ACH held a video Q & A on his Twitter this weekend. It included the former Jordan Myles’ first extended comments since “quitting” WWE in another video last week. ACH went in-depth on several topics he’s raised over the past month.
Some key excerpts:
On if he’s able to move on from WWE:
“Legally, no. Mentally, yes.”
On why he feels WWE was racist:
“The WWE was racist to me because of the t-shirt that they produced for me. I was lied to, which really hurt my feelings the most. On top of that, if that was their image of me, what does that say about, you know, the kids, the African-American kids that watch it. Or just people in general that watch it, that felt some kind of way about that shirt, not just me. I think that that shirt was disrespectful, it was disgraceful. And on top of that, it was a slap in the face. Not only to myself, but all the viewers that look just like me. I think that that shirt was completely racist, and if you go back and you do the history, I mean yeah they’ve given titles and championships to African-Americans. But that doesn’t take away the fact that they have done things that were very insensitive to the African-American community. And I think a lot of people need to really look at that.”
On WWE making Kofi Kingston WWE Champion & racism in the business beyond WWE:
“A lot of people have been telling me, ‘Well, what about Kofi?’ Kofi, man, you can’t touch Kofi. Kofi’s one of the greatest of all-time, especially now that he became the World champion. Like, you cna’t put nothing on that. But that doesn’t take away from the fact that when you look at the history of WWE, all the stereotypes that they have created in the past. That is what makes them racist.
You have to look at wrestling as a whole. Whenever you see an African-American in any wrestling promotion, they’re usually limited to what they can do or what they can achieve. I’m just trying to achieve way more than just some World Title. I’m trying to reach your ears. I’m trying to reach your heart. I’m trying to make a difference, and that’s why I’m making a stand.”
On if he thinks Triple H buried Booker T at WrestleMania 19:
“There were definitely some things said in promos that kind of made me feel a little bit uncomfortable, that kind of made me feel a little bit uneasy. And what it comes down to is, if Booker T was uncomfortable with that. Everybody’s different. Some people like to use that as fuel, some people like to use that stuff as motivation. Everybody’s different, I can’t speak on something like that. Do I feel it was racist? Uh, a little bit. But for the most part, I mean that’s something you’d have to ask Booker.”
On using social media to address his issues with WWE & wrestling:
“I know a lot of people aren’t happy with the decisions that I’ve made as far as the way that I voice my opinion on social media. And I will admit, a lot of it was definitely fueled off of emotion. But it was correct emotion. And I won’t take anything back, and I refuse to apologize because I meant it. And if I meant it, that’s why I said it. And that’s what’s most important.”
On rumors about his mental health, and its influence on his recent actions:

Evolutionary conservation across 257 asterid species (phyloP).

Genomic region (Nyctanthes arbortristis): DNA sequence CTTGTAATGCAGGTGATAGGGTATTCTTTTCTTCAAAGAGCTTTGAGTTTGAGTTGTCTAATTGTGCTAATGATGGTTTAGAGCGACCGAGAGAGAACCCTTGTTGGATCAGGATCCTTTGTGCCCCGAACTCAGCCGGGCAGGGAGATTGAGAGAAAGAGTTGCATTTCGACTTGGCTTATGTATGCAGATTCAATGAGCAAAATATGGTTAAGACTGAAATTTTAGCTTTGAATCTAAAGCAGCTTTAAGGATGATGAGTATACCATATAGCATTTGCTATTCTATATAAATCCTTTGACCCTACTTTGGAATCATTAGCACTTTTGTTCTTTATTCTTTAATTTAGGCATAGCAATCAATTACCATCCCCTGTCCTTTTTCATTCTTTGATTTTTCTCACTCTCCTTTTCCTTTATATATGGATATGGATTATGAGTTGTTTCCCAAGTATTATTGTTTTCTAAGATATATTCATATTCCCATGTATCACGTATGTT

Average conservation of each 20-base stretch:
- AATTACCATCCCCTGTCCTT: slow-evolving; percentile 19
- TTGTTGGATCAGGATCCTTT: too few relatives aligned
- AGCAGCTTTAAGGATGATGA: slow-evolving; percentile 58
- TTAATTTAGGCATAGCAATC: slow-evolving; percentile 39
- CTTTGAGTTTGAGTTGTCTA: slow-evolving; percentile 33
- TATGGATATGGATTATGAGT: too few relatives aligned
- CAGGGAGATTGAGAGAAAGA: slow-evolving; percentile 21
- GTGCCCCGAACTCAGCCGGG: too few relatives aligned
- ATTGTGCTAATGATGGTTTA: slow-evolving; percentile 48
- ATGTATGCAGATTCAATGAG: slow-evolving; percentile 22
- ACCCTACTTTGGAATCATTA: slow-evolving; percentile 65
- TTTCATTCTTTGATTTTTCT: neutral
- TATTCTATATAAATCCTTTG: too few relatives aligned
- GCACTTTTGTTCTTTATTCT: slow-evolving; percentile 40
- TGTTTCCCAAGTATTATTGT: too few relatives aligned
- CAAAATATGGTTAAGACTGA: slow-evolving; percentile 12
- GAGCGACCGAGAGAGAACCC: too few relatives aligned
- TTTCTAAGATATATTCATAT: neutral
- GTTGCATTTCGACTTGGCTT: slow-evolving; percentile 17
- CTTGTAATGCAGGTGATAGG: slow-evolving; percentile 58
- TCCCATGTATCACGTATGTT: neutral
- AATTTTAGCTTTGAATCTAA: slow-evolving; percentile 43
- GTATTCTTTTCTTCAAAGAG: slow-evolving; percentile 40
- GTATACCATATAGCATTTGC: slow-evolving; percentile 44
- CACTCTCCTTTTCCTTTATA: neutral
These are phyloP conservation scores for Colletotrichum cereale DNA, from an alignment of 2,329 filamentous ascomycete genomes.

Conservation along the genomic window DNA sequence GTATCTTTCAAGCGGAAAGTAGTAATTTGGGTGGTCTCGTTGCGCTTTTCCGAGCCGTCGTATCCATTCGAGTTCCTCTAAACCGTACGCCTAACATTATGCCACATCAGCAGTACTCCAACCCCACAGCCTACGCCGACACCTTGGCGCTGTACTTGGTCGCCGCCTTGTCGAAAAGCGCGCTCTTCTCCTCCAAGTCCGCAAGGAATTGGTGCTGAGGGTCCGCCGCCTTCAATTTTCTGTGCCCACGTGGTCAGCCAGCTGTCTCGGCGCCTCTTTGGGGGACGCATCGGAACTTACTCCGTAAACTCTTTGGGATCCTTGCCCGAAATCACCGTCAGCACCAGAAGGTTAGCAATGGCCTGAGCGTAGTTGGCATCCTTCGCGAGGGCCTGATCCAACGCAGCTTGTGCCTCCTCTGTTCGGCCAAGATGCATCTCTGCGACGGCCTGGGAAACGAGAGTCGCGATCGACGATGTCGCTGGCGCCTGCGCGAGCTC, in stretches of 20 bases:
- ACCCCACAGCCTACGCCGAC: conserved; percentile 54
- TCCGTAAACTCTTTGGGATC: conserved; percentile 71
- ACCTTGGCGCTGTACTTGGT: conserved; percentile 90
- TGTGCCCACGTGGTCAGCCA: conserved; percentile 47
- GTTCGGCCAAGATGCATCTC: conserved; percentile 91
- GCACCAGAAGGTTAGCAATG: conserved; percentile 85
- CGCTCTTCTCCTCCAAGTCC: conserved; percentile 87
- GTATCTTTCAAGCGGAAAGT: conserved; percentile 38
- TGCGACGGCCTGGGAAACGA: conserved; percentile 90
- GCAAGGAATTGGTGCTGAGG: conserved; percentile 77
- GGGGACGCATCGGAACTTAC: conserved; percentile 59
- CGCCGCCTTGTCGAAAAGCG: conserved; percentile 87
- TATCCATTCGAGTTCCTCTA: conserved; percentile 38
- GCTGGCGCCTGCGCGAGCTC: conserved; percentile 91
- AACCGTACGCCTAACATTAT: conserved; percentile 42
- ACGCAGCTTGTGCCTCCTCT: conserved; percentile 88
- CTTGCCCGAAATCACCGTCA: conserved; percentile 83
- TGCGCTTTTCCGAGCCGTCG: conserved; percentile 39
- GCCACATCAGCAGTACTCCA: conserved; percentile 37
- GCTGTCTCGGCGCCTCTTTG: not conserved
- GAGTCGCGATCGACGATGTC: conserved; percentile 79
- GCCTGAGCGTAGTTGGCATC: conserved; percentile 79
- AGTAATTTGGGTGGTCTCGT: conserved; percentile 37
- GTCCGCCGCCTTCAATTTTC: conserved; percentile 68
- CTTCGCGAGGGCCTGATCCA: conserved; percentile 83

“The thing about the mental health is, I do suffer with anxiety. And I do suffer with depression, and I can have bad mood swings sometimes. But that doesn’t mean when I speak out, that I’m just speaking out and it doesn’t have any meaning behind it. The t-shirt triggered things from my past, and it all came up at once and a lot of anger from my past came up with it, as well. And that caused me to come at people the way that I did. Again, I’m not gonna apologize for what I said. What I said, I meant it. And that’s just how it goes.”
On the issues behind his using a derogatory epithet to describe Jay Lethal:
“There’s a huge story behind it. And to be fair and respectful, I won’t disclose that story. I won’t disclose that story because I won’t throw more salt on his name that I already have. And I think any issues between him and I? Now that it’s out there, I’m cool. Like, I’m straight. It is what it is, you know what I mean? But our beef is our beef. There may not be any beef. And to be fair, there ain’t no beef on my end. I said what I had to say and I’m done. I’m done with it, I got everything off my chest, it’s out there in the public eye. If anybody wants to know, your best bet is to ask him. Or ask around, there were a ton of people around.”
Overall, whatever your thought on the man himself or his recent actions, it’s much easier to understand ACH’s positions in this video as opposed to the scorched earth approach he’s taken up to this point. Not everyone’s going be moved by his story, but this may get a few more people to listen to it.
The one area where he doesn’t sway me personally at all is with regards to his “beef” with Lethal. If all you want to do is call someone an offensive name without backing it up, at least keep it offline (or just don’t).
ACH also answered a lot of questions about other places he might work. New Japan is his top choice. He enjoyed his time with Impact and doesn’t sound interested in AEW. But all of that is moot unless WWE releases him. That hasn’t happened yet, and he says he doesn’t know if or when it will.
We’ll see about that, and if his going public with his experiences and perception of his time in WWE will influence any changes for people of color or other minorities in the wrestling business.
Live Q & A https://t.co/uWcVeBQKLD— Super A.C.H (@ACHisSuper) November 16, 2019
Transcription courtesy 411mania.